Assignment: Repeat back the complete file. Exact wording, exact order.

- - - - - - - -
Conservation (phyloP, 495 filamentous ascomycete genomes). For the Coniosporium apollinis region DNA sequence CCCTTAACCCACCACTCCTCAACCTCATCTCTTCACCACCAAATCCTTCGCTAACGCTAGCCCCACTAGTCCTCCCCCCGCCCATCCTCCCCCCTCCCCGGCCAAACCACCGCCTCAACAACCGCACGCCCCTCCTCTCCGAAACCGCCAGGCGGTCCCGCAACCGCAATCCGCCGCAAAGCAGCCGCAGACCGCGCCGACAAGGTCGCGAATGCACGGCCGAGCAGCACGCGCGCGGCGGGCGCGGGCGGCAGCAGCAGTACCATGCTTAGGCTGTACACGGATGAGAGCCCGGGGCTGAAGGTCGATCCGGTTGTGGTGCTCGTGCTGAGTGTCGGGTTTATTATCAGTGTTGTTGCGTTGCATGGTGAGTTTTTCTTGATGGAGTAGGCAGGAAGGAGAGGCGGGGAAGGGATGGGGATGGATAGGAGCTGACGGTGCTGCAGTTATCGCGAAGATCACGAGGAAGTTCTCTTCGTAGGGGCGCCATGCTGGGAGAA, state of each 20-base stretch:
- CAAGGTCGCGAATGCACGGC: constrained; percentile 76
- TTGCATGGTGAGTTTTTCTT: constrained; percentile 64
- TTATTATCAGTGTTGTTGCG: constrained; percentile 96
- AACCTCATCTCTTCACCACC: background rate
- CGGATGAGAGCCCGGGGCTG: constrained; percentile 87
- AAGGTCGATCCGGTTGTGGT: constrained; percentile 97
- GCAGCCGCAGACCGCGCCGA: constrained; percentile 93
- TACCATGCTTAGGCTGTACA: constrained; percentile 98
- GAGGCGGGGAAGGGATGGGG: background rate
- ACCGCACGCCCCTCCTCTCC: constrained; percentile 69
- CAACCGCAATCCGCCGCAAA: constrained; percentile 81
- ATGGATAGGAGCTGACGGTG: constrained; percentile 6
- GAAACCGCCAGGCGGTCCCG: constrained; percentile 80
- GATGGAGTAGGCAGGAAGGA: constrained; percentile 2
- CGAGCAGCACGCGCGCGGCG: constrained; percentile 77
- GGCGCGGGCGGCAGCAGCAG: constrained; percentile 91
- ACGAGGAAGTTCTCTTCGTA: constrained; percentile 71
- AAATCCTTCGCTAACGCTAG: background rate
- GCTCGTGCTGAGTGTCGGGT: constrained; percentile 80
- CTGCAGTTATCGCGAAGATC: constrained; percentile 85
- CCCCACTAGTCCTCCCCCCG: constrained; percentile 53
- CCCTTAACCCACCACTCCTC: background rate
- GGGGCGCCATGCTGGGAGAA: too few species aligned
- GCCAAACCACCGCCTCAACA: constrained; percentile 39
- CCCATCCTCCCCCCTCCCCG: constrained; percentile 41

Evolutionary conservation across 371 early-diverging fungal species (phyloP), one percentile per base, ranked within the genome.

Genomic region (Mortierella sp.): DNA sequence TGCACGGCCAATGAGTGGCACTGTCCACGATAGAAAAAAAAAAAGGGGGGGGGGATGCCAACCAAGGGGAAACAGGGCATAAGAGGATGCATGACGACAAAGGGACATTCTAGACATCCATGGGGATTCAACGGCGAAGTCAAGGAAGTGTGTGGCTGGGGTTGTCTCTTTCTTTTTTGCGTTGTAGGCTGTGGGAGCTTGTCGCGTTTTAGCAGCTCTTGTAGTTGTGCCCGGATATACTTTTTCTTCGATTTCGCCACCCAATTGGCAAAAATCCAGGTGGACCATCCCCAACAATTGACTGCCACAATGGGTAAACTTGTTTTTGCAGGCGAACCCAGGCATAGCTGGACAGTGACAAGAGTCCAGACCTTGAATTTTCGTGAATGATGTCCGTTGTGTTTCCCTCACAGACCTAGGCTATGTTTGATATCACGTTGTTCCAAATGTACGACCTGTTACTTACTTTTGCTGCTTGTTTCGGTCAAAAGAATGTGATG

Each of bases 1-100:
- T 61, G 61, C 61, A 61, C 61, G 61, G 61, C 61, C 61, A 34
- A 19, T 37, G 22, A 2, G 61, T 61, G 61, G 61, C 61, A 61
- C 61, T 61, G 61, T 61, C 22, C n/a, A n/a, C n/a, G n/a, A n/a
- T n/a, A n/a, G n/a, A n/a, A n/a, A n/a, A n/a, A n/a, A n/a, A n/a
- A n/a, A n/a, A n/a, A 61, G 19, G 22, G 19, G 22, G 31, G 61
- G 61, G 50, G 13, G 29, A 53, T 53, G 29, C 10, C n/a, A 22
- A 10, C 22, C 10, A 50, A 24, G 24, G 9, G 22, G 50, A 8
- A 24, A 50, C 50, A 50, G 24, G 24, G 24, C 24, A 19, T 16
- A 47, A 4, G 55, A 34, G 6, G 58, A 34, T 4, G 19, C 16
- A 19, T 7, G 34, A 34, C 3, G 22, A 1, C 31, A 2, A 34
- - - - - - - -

Conservation (phyloP, 495 filamentous ascomycete genomes). For the Coniosporium apollinis region DNA sequence CCCTTAACCCACCACTCCTCAACCTCATCTCTTCACCACCAAATCCTTCGCTAACGCTAGCCCCACTAGTCCTCCCCCCGCCCATCCTCCCCCCTCCCCGGCCAAACCACCGCCTCAACAACCGCACGCCCCTCCTCTCCGAAACCGCCAGGCGGTCCCGCAACCGCAATCCGCCGCAAAGCAGCCGCAGACCGCGCCGACAAGGTCGCGAATGCACGGCCGAGCAGCACGCGCGCGGCGGGCGCGGGCGGCAGCAGCAGTACCATGCTTAGGCTGTACACGGATGAGAGCCCGGGGCTGAAGGTCGATCCGGTTGTGGTGCTCGTGCTGAGTGTCGGGTTTATTATCAGTGTTGTTGCGTTGCATGGTGAGTTTTTCTTGATGGAGTAGGCAGGAAGGAGAGGCGGGGAAGGGATGGGGATGGATAGGAGCTGACGGTGCTGCAGTTATCGCGAAGATCACGAGGAAGTTCTCTTCGTAGGGGCGCCATGCTGGGAGAA, state of each 20-base stretch:
- CAAGGTCGCGAATGCACGGC: constrained; percentile 76
- TTGCATGGTGAGTTTTTCTT: constrained; percentile 64
- TTATTATCAGTGTTGTTGCG: constrained; percentile 96
- AACCTCATCTCTTCACCACC: background rate
- CGGATGAGAGCCCGGGGCTG: constrained; percentile 87
- AAGGTCGATCCGGTTGTGGT: constrained; percentile 97
- GCAGCCGCAGACCGCGCCGA: constrained; percentile 93
- TACCATGCTTAGGCTGTACA: constrained; percentile 98
- GAGGCGGGGAAGGGATGGGG: background rate
- ACCGCACGCCCCTCCTCTCC: constrained; percentile 69
- CAACCGCAATCCGCCGCAAA: constrained; percentile 81
- ATGGATAGGAGCTGACGGTG: constrained; percentile 6
- GAAACCGCCAGGCGGTCCCG: constrained; percentile 80
- GATGGAGTAGGCAGGAAGGA: constrained; percentile 2
- CGAGCAGCACGCGCGCGGCG: constrained; percentile 77
- GGCGCGGGCGGCAGCAGCAG: constrained; percentile 91
- ACGAGGAAGTTCTCTTCGTA: constrained; percentile 71
- AAATCCTTCGCTAACGCTAG: background rate
- GCTCGTGCTGAGTGTCGGGT: constrained; percentile 80
- CTGCAGTTATCGCGAAGATC: constrained; percentile 85
- CCCCACTAGTCCTCCCCCCG: constrained; percentile 53
- CCCTTAACCCACCACTCCTC: background rate
- GGGGCGCCATGCTGGGAGAA: too few species aligned
- GCCAAACCACCGCCTCAACA: constrained; percentile 39
- CCCATCCTCCCCCCTCCCCG: constrained; percentile 41

Evolutionary conservation across 371 early-diverging fungal species (phyloP), one percentile per base, ranked within the genome.

Genomic region (Mortierella sp.): DNA sequence TGCACGGCCAATGAGTGGCACTGTCCACGATAGAAAAAAAAAAAGGGGGGGGGGATGCCAACCAAGGGGAAACAGGGCATAAGAGGATGCATGACGACAAAGGGACATTCTAGACATCCATGGGGATTCAACGGCGAAGTCAAGGAAGTGTGTGGCTGGGGTTGTCTCTTTCTTTTTTGCGTTGTAGGCTGTGGGAGCTTGTCGCGTTTTAGCAGCTCTTGTAGTTGTGCCCGGATATACTTTTTCTTCGATTTCGCCACCCAATTGGCAAAAATCCAGGTGGACCATCCCCAACAATTGACTGCCACAATGGGTAAACTTGTTTTTGCAGGCGAACCCAGGCATAGCTGGACAGTGACAAGAGTCCAGACCTTGAATTTTCGTGAATGATGTCCGTTGTGTTTCCCTCACAGACCTAGGCTATGTTTGATATCACGTTGTTCCAAATGTACGACCTGTTACTTACTTTTGCTGCTTGTTTCGGTCAAAAGAATGTGATG

Each of bases 1-100:
- T 61, G 61, C 61, A 61, C 61, G 61, G 61, C 61, C 61, A 34
- A 19, T 37, G 22, A 2, G 61, T 61, G 61, G 61, C 61, A 61
- C 61, T 61, G 61, T 61, C 22, C n/a, A n/a, C n/a, G n/a, A n/a
- T n/a, A n/a, G n/a, A n/a, A n/a, A n/a, A n/a, A n/a, A n/a, A n/a
- A n/a, A n/a, A n/a, A 61, G 19, G 22, G 19, G 22, G 31, G 61
- G 61, G 50, G 13, G 29, A 53, T 53, G 29, C 10, C n/a, A 22
- A 10, C 22, C 10, A 50, A 24, G 24, G 9, G 22, G 50, A 8
- A 24, A 50, C 50, A 50, G 24, G 24, G 24, C 24, A 19, T 16
- A 47, A 4, G 55, A 34, G 6, G 58, A 34, T 4, G 19, C 16
- A 19, T 7, G 34, A 34, C 3, G 22, A 1, C 31, A 2, A 34